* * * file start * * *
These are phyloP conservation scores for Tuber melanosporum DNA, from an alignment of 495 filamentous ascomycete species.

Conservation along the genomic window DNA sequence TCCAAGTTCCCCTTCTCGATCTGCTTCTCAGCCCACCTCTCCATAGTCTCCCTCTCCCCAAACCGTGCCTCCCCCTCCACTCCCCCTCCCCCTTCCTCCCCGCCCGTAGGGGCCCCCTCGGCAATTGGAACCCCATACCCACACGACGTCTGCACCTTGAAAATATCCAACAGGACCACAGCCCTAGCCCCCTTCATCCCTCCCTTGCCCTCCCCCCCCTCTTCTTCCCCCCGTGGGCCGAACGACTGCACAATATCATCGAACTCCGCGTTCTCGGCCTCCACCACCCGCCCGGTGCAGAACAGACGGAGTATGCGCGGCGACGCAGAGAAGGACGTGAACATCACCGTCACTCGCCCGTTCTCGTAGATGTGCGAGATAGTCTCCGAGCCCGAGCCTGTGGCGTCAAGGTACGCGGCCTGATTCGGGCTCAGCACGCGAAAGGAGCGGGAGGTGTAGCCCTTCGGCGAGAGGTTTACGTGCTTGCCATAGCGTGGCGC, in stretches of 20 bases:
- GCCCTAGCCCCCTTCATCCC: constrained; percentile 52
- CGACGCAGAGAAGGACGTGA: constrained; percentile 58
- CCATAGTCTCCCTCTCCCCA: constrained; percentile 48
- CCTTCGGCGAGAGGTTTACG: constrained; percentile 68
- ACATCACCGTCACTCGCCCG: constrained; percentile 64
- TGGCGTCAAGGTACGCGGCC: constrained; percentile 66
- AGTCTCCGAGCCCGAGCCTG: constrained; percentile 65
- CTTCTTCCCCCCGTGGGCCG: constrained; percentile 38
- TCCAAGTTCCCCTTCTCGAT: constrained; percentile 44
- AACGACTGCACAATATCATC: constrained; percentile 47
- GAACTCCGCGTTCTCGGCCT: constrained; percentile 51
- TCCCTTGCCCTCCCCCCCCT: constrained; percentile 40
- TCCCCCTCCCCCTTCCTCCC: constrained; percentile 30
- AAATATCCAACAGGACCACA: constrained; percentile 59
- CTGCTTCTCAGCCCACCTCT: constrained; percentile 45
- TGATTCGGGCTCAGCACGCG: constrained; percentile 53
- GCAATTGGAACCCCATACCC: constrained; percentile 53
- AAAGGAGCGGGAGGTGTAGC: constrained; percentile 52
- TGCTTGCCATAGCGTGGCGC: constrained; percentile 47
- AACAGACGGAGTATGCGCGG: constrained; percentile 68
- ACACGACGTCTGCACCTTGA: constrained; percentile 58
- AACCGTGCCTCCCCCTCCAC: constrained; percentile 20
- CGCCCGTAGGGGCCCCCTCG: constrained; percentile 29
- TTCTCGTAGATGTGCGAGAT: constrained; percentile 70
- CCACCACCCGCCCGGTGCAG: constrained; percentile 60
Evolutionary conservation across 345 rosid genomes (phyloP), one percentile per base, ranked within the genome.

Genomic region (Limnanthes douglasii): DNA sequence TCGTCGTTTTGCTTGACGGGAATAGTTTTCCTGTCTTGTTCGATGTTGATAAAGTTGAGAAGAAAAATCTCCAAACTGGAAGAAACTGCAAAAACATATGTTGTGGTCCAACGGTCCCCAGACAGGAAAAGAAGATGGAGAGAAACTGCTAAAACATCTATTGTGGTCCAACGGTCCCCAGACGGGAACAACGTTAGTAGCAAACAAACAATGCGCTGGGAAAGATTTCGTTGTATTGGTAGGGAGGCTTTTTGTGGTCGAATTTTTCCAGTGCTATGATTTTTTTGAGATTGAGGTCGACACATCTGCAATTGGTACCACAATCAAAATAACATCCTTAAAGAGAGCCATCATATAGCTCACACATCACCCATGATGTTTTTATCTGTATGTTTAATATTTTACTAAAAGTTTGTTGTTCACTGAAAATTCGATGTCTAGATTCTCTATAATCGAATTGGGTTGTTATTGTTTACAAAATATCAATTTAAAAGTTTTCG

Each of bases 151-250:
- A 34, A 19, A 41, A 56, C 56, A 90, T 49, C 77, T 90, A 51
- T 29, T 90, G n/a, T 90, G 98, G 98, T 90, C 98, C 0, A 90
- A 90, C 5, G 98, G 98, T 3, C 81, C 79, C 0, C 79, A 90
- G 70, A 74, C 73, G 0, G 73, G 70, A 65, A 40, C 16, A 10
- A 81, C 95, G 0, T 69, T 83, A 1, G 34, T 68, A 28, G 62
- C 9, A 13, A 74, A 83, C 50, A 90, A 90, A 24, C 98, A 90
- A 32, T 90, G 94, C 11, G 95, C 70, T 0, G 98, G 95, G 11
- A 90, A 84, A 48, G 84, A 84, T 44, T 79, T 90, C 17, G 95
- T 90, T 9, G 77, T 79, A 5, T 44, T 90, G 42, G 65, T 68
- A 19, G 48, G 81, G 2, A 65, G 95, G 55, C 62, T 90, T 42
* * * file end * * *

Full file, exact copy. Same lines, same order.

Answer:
These are phyloP conservation scores for Tuber melanosporum DNA, from an alignment of 495 filamentous ascomycete species.

Conservation along the genomic window DNA sequence TCCAAGTTCCCCTTCTCGATCTGCTTCTCAGCCCACCTCTCCATAGTCTCCCTCTCCCCAAACCGTGCCTCCCCCTCCACTCCCCCTCCCCCTTCCTCCCCGCCCGTAGGGGCCCCCTCGGCAATTGGAACCCCATACCCACACGACGTCTGCACCTTGAAAATATCCAACAGGACCACAGCCCTAGCCCCCTTCATCCCTCCCTTGCCCTCCCCCCCCTCTTCTTCCCCCCGTGGGCCGAACGACTGCACAATATCATCGAACTCCGCGTTCTCGGCCTCCACCACCCGCCCGGTGCAGAACAGACGGAGTATGCGCGGCGACGCAGAGAAGGACGTGAACATCACCGTCACTCGCCCGTTCTCGTAGATGTGCGAGATAGTCTCCGAGCCCGAGCCTGTGGCGTCAAGGTACGCGGCCTGATTCGGGCTCAGCACGCGAAAGGAGCGGGAGGTGTAGCCCTTCGGCGAGAGGTTTACGTGCTTGCCATAGCGTGGCGC, in stretches of 20 bases:
- GCCCTAGCCCCCTTCATCCC: constrained; percentile 52
- CGACGCAGAGAAGGACGTGA: constrained; percentile 58
- CCATAGTCTCCCTCTCCCCA: constrained; percentile 48
- CCTTCGGCGAGAGGTTTACG: constrained; percentile 68
- ACATCACCGTCACTCGCCCG: constrained; percentile 64
- TGGCGTCAAGGTACGCGGCC: constrained; percentile 66
- AGTCTCCGAGCCCGAGCCTG: constrained; percentile 65
- CTTCTTCCCCCCGTGGGCCG: constrained; percentile 38
- TCCAAGTTCCCCTTCTCGAT: constrained; percentile 44
- AACGACTGCACAATATCATC: constrained; percentile 47
- GAACTCCGCGTTCTCGGCCT: constrained; percentile 51
- TCCCTTGCCCTCCCCCCCCT: constrained; percentile 40
- TCCCCCTCCCCCTTCCTCCC: constrained; percentile 30
- AAATATCCAACAGGACCACA: constrained; percentile 59
- CTGCTTCTCAGCCCACCTCT: constrained; percentile 45
- TGATTCGGGCTCAGCACGCG: constrained; percentile 53
- GCAATTGGAACCCCATACCC: constrained; percentile 53
- AAAGGAGCGGGAGGTGTAGC: constrained; percentile 52
- TGCTTGCCATAGCGTGGCGC: constrained; percentile 47
- AACAGACGGAGTATGCGCGG: constrained; percentile 68
- ACACGACGTCTGCACCTTGA: constrained; percentile 58
- AACCGTGCCTCCCCCTCCAC: constrained; percentile 20
- CGCCCGTAGGGGCCCCCTCG: constrained; percentile 29
- TTCTCGTAGATGTGCGAGAT: constrained; percentile 70
- CCACCACCCGCCCGGTGCAG: constrained; percentile 60
Evolutionary conservation across 345 rosid genomes (phyloP), one percentile per base, ranked within the genome.

Genomic region (Limnanthes douglasii): DNA sequence TCGTCGTTTTGCTTGACGGGAATAGTTTTCCTGTCTTGTTCGATGTTGATAAAGTTGAGAAGAAAAATCTCCAAACTGGAAGAAACTGCAAAAACATATGTTGTGGTCCAACGGTCCCCAGACAGGAAAAGAAGATGGAGAGAAACTGCTAAAACATCTATTGTGGTCCAACGGTCCCCAGACGGGAACAACGTTAGTAGCAAACAAACAATGCGCTGGGAAAGATTTCGTTGTATTGGTAGGGAGGCTTTTTGTGGTCGAATTTTTCCAGTGCTATGATTTTTTTGAGATTGAGGTCGACACATCTGCAATTGGTACCACAATCAAAATAACATCCTTAAAGAGAGCCATCATATAGCTCACACATCACCCATGATGTTTTTATCTGTATGTTTAATATTTTACTAAAAGTTTGTTGTTCACTGAAAATTCGATGTCTAGATTCTCTATAATCGAATTGGGTTGTTATTGTTTACAAAATATCAATTTAAAAGTTTTCG

Each of bases 151-250:
- A 34, A 19, A 41, A 56, C 56, A 90, T 49, C 77, T 90, A 51
- T 29, T 90, G n/a, T 90, G 98, G 98, T 90, C 98, C 0, A 90
- A 90, C 5, G 98, G 98, T 3, C 81, C 79, C 0, C 79, A 90
- G 70, A 74, C 73, G 0, G 73, G 70, A 65, A 40, C 16, A 10
- A 81, C 95, G 0, T 69, T 83, A 1, G 34, T 68, A 28, G 62
- C 9, A 13, A 74, A 83, C 50, A 90, A 90, A 24, C 98, A 90
- A 32, T 90, G 94, C 11, G 95, C 70, T 0, G 98, G 95, G 11
- A 90, A 84, A 48, G 84, A 84, T 44, T 79, T 90, C 17, G 95
- T 90, T 9, G 77, T 79, A 5, T 44, T 90, G 42, G 65, T 68
- A 19, G 48, G 81, G 2, A 65, G 95, G 55, C 62, T 90, T 42